Drug adherence poor in women with urinary trouble

NEW YORK (Reuters Health) - The odds are high that a woman who is prescribed an “anticholinergic” drug to relieve urinary incontinence or other lower urinary tract symptom will discontinue the medication not long after starting it, a study suggests. This is true regardless of the class of medication used.

Two examples of anticholinergic drugs that are often prescribed for urinary incontinence are oxybutynin (Ditropan) and tolterodine (Detrol).

“Our high discontinuation rates across all anticholinergic drug classes…highlight the need for more effective therapies for lower urinary tract symptoms,” Dr. Manish Gopal from Saint Peter’s University Hospital, New Brunswick, New Jersey and colleagues conclude.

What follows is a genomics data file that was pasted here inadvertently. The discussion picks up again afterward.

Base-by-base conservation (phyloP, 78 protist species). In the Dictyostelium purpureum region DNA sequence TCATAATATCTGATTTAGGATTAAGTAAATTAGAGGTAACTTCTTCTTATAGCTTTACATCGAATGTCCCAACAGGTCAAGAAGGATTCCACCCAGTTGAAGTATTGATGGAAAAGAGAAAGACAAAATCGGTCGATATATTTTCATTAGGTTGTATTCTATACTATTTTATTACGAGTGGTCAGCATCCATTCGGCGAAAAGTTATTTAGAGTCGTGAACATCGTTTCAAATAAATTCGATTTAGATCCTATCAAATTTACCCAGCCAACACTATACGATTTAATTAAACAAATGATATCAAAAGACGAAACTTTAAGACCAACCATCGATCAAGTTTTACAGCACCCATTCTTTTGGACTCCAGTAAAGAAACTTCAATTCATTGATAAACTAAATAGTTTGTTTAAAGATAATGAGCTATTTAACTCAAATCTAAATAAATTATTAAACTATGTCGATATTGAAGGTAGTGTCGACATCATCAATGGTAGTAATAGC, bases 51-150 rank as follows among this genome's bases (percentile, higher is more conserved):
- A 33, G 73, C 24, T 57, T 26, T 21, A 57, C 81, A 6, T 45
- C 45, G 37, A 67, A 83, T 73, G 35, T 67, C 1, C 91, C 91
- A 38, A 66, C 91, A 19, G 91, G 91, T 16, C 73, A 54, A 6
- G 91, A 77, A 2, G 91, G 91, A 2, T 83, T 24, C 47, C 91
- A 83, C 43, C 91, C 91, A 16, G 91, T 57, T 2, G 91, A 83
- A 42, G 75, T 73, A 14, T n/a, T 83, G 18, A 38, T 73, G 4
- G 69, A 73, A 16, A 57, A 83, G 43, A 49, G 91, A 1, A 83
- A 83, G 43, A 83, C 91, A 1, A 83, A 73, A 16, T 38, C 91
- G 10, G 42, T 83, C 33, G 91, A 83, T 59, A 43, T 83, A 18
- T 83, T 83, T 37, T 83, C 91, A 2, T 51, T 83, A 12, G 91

Using a large database, Gopal and colleagues analyzed 29,369 women aged 18 and older who were initially prescribed an anticholinergic medication, such as Ditropan or Detrol, between 1991 and 2005.

They found that half of women prescribed an anticholinergic stopped taking it by 6 months, and 3 out of 4 women discontinued therapy by 1 year. The median time to discontinuation for all 9 different anticholinergic drugs was about 4 months after initial use.

In a report in the journal Obstetrics and Gynecology, the investigators note that rates of discontinuation increased with duration of use, and “very few women” switched to another drug after initial prescribed treatment before stopping the drug.

Because of the high discontinuation rates of anticholinergic therapy for lower urinary tract symptoms, health care providers “must be vigilant” regarding alternative forms of treatment, such as bladder training and pelvic floor rehabilitation, for overactive bladder “and increase our awareness that this group of women is being treated inadequately,” the investigators conclude.

SOURCE: Obstetrics and Gynecology, December 2008.

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